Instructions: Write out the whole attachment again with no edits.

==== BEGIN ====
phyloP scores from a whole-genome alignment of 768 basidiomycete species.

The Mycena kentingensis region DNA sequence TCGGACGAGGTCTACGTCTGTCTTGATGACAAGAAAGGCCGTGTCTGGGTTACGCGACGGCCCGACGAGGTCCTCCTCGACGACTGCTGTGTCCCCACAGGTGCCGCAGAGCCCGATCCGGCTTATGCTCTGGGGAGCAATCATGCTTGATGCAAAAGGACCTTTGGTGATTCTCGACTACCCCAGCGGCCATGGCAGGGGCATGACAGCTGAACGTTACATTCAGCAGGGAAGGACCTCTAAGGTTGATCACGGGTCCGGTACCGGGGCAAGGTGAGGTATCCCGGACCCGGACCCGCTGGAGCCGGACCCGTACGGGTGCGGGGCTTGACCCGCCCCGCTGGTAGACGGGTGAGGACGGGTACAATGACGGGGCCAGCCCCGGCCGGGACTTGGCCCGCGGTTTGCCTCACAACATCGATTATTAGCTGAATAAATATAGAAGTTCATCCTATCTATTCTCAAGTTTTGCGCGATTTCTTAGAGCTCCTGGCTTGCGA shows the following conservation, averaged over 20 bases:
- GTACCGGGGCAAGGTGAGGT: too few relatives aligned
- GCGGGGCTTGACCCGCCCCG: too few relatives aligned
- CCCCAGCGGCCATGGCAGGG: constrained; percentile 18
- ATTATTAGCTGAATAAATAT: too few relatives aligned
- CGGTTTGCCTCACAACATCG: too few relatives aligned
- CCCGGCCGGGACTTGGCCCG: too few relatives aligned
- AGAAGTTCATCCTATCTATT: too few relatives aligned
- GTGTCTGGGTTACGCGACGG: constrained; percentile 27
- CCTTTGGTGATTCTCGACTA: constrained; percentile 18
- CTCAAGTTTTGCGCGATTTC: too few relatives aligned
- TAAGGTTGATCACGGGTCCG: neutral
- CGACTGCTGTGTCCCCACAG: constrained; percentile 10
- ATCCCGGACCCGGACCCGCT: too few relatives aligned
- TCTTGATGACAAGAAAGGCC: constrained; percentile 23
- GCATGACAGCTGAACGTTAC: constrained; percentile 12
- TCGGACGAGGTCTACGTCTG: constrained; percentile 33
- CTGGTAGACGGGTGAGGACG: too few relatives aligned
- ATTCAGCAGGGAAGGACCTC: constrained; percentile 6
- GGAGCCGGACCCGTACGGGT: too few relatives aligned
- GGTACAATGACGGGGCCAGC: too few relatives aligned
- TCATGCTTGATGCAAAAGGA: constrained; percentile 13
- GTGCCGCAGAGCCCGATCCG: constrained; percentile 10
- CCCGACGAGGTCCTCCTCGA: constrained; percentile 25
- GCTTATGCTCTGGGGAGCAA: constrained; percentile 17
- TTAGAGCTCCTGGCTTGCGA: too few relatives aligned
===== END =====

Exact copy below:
phyloP scores from a whole-genome alignment of 768 basidiomycete species.

The Mycena kentingensis region DNA sequence TCGGACGAGGTCTACGTCTGTCTTGATGACAAGAAAGGCCGTGTCTGGGTTACGCGACGGCCCGACGAGGTCCTCCTCGACGACTGCTGTGTCCCCACAGGTGCCGCAGAGCCCGATCCGGCTTATGCTCTGGGGAGCAATCATGCTTGATGCAAAAGGACCTTTGGTGATTCTCGACTACCCCAGCGGCCATGGCAGGGGCATGACAGCTGAACGTTACATTCAGCAGGGAAGGACCTCTAAGGTTGATCACGGGTCCGGTACCGGGGCAAGGTGAGGTATCCCGGACCCGGACCCGCTGGAGCCGGACCCGTACGGGTGCGGGGCTTGACCCGCCCCGCTGGTAGACGGGTGAGGACGGGTACAATGACGGGGCCAGCCCCGGCCGGGACTTGGCCCGCGGTTTGCCTCACAACATCGATTATTAGCTGAATAAATATAGAAGTTCATCCTATCTATTCTCAAGTTTTGCGCGATTTCTTAGAGCTCCTGGCTTGCGA shows the following conservation, averaged over 20 bases:
- GTACCGGGGCAAGGTGAGGT: too few relatives aligned
- GCGGGGCTTGACCCGCCCCG: too few relatives aligned
- CCCCAGCGGCCATGGCAGGG: constrained; percentile 18
- ATTATTAGCTGAATAAATAT: too few relatives aligned
- CGGTTTGCCTCACAACATCG: too few relatives aligned
- CCCGGCCGGGACTTGGCCCG: too few relatives aligned
- AGAAGTTCATCCTATCTATT: too few relatives aligned
- GTGTCTGGGTTACGCGACGG: constrained; percentile 27
- CCTTTGGTGATTCTCGACTA: constrained; percentile 18
- CTCAAGTTTTGCGCGATTTC: too few relatives aligned
- TAAGGTTGATCACGGGTCCG: neutral
- CGACTGCTGTGTCCCCACAG: constrained; percentile 10
- ATCCCGGACCCGGACCCGCT: too few relatives aligned
- TCTTGATGACAAGAAAGGCC: constrained; percentile 23
- GCATGACAGCTGAACGTTAC: constrained; percentile 12
- TCGGACGAGGTCTACGTCTG: constrained; percentile 33
- CTGGTAGACGGGTGAGGACG: too few relatives aligned
- ATTCAGCAGGGAAGGACCTC: constrained; percentile 6
- GGAGCCGGACCCGTACGGGT: too few relatives aligned
- GGTACAATGACGGGGCCAGC: too few relatives aligned
- TCATGCTTGATGCAAAAGGA: constrained; percentile 13
- GTGCCGCAGAGCCCGATCCG: constrained; percentile 10
- CCCGACGAGGTCCTCCTCGA: constrained; percentile 25
- GCTTATGCTCTGGGGAGCAA: constrained; percentile 17
- TTAGAGCTCCTGGCTTGCGA: too few relatives aligned